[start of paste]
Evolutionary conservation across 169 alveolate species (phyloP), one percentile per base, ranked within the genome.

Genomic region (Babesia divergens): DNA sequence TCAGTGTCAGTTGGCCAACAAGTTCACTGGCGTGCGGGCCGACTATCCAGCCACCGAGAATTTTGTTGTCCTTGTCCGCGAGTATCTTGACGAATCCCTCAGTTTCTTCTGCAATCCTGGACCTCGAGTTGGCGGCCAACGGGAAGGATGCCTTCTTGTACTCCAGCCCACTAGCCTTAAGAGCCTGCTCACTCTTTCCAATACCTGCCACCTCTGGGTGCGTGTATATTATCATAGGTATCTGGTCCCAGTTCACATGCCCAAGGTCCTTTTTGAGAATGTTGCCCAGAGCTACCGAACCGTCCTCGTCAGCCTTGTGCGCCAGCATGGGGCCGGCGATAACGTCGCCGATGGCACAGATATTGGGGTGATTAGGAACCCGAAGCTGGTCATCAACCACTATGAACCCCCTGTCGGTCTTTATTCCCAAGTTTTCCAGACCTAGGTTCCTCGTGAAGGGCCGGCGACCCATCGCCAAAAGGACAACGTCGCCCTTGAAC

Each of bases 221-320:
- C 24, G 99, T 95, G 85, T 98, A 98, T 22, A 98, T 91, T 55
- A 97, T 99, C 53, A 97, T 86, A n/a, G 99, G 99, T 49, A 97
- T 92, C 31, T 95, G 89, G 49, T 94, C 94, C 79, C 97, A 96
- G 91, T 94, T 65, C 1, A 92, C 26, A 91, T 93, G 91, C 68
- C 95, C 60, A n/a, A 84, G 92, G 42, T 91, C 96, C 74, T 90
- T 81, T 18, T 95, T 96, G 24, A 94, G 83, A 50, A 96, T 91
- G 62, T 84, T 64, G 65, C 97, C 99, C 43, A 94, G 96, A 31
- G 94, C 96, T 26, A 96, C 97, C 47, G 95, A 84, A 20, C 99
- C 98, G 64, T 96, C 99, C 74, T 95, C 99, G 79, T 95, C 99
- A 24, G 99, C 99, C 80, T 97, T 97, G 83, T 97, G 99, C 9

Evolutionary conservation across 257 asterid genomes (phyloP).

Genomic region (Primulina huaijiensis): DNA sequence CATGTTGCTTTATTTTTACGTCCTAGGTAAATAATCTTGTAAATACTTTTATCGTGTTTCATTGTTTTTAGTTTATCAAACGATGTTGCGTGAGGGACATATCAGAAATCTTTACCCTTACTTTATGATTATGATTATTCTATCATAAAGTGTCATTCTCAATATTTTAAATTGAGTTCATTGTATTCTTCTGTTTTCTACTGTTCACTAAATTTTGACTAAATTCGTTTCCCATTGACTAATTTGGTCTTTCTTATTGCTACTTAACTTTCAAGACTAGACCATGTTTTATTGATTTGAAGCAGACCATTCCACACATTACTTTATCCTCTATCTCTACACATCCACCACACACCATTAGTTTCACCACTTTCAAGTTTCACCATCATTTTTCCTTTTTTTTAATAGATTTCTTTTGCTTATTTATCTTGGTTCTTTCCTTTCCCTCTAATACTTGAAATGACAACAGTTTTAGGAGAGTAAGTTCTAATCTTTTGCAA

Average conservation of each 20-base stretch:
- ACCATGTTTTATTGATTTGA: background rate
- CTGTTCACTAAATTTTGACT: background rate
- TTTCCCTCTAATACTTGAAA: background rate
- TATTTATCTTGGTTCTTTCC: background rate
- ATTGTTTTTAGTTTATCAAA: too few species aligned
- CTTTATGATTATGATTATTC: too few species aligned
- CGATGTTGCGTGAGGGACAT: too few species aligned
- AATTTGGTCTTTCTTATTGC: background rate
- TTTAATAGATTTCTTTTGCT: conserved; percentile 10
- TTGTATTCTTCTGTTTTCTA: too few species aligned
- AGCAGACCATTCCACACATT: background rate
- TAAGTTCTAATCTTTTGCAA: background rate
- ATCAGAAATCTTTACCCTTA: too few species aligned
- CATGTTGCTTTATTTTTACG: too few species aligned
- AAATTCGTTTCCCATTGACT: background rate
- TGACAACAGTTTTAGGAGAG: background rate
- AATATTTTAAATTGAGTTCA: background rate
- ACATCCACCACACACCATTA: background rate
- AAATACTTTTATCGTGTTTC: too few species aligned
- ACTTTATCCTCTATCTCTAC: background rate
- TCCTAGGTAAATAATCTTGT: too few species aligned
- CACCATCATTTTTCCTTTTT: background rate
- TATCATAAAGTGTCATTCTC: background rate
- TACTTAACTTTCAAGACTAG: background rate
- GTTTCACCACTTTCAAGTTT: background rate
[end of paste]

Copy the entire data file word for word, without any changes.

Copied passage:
Evolutionary conservation across 169 alveolate species (phyloP), one percentile per base, ranked within the genome.

Genomic region (Babesia divergens): DNA sequence TCAGTGTCAGTTGGCCAACAAGTTCACTGGCGTGCGGGCCGACTATCCAGCCACCGAGAATTTTGTTGTCCTTGTCCGCGAGTATCTTGACGAATCCCTCAGTTTCTTCTGCAATCCTGGACCTCGAGTTGGCGGCCAACGGGAAGGATGCCTTCTTGTACTCCAGCCCACTAGCCTTAAGAGCCTGCTCACTCTTTCCAATACCTGCCACCTCTGGGTGCGTGTATATTATCATAGGTATCTGGTCCCAGTTCACATGCCCAAGGTCCTTTTTGAGAATGTTGCCCAGAGCTACCGAACCGTCCTCGTCAGCCTTGTGCGCCAGCATGGGGCCGGCGATAACGTCGCCGATGGCACAGATATTGGGGTGATTAGGAACCCGAAGCTGGTCATCAACCACTATGAACCCCCTGTCGGTCTTTATTCCCAAGTTTTCCAGACCTAGGTTCCTCGTGAAGGGCCGGCGACCCATCGCCAAAAGGACAACGTCGCCCTTGAAC

Each of bases 221-320:
- C 24, G 99, T 95, G 85, T 98, A 98, T 22, A 98, T 91, T 55
- A 97, T 99, C 53, A 97, T 86, A n/a, G 99, G 99, T 49, A 97
- T 92, C 31, T 95, G 89, G 49, T 94, C 94, C 79, C 97, A 96
- G 91, T 94, T 65, C 1, A 92, C 26, A 91, T 93, G 91, C 68
- C 95, C 60, A n/a, A 84, G 92, G 42, T 91, C 96, C 74, T 90
- T 81, T 18, T 95, T 96, G 24, A 94, G 83, A 50, A 96, T 91
- G 62, T 84, T 64, G 65, C 97, C 99, C 43, A 94, G 96, A 31
- G 94, C 96, T 26, A 96, C 97, C 47, G 95, A 84, A 20, C 99
- C 98, G 64, T 96, C 99, C 74, T 95, C 99, G 79, T 95, C 99
- A 24, G 99, C 99, C 80, T 97, T 97, G 83, T 97, G 99, C 9

Evolutionary conservation across 257 asterid genomes (phyloP).

Genomic region (Primulina huaijiensis): DNA sequence CATGTTGCTTTATTTTTACGTCCTAGGTAAATAATCTTGTAAATACTTTTATCGTGTTTCATTGTTTTTAGTTTATCAAACGATGTTGCGTGAGGGACATATCAGAAATCTTTACCCTTACTTTATGATTATGATTATTCTATCATAAAGTGTCATTCTCAATATTTTAAATTGAGTTCATTGTATTCTTCTGTTTTCTACTGTTCACTAAATTTTGACTAAATTCGTTTCCCATTGACTAATTTGGTCTTTCTTATTGCTACTTAACTTTCAAGACTAGACCATGTTTTATTGATTTGAAGCAGACCATTCCACACATTACTTTATCCTCTATCTCTACACATCCACCACACACCATTAGTTTCACCACTTTCAAGTTTCACCATCATTTTTCCTTTTTTTTAATAGATTTCTTTTGCTTATTTATCTTGGTTCTTTCCTTTCCCTCTAATACTTGAAATGACAACAGTTTTAGGAGAGTAAGTTCTAATCTTTTGCAA

Average conservation of each 20-base stretch:
- ACCATGTTTTATTGATTTGA: background rate
- CTGTTCACTAAATTTTGACT: background rate
- TTTCCCTCTAATACTTGAAA: background rate
- TATTTATCTTGGTTCTTTCC: background rate
- ATTGTTTTTAGTTTATCAAA: too few species aligned
- CTTTATGATTATGATTATTC: too few species aligned
- CGATGTTGCGTGAGGGACAT: too few species aligned
- AATTTGGTCTTTCTTATTGC: background rate
- TTTAATAGATTTCTTTTGCT: conserved; percentile 10
- TTGTATTCTTCTGTTTTCTA: too few species aligned
- AGCAGACCATTCCACACATT: background rate
- TAAGTTCTAATCTTTTGCAA: background rate
- ATCAGAAATCTTTACCCTTA: too few species aligned
- CATGTTGCTTTATTTTTACG: too few species aligned
- AAATTCGTTTCCCATTGACT: background rate
- TGACAACAGTTTTAGGAGAG: background rate
- AATATTTTAAATTGAGTTCA: background rate
- ACATCCACCACACACCATTA: background rate
- AAATACTTTTATCGTGTTTC: too few species aligned
- ACTTTATCCTCTATCTCTAC: background rate
- TCCTAGGTAAATAATCTTGT: too few species aligned
- CACCATCATTTTTCCTTTTT: background rate
- TATCATAAAGTGTCATTCTC: background rate
- TACTTAACTTTCAAGACTAG: background rate
- GTTTCACCACTTTCAAGTTT: background rate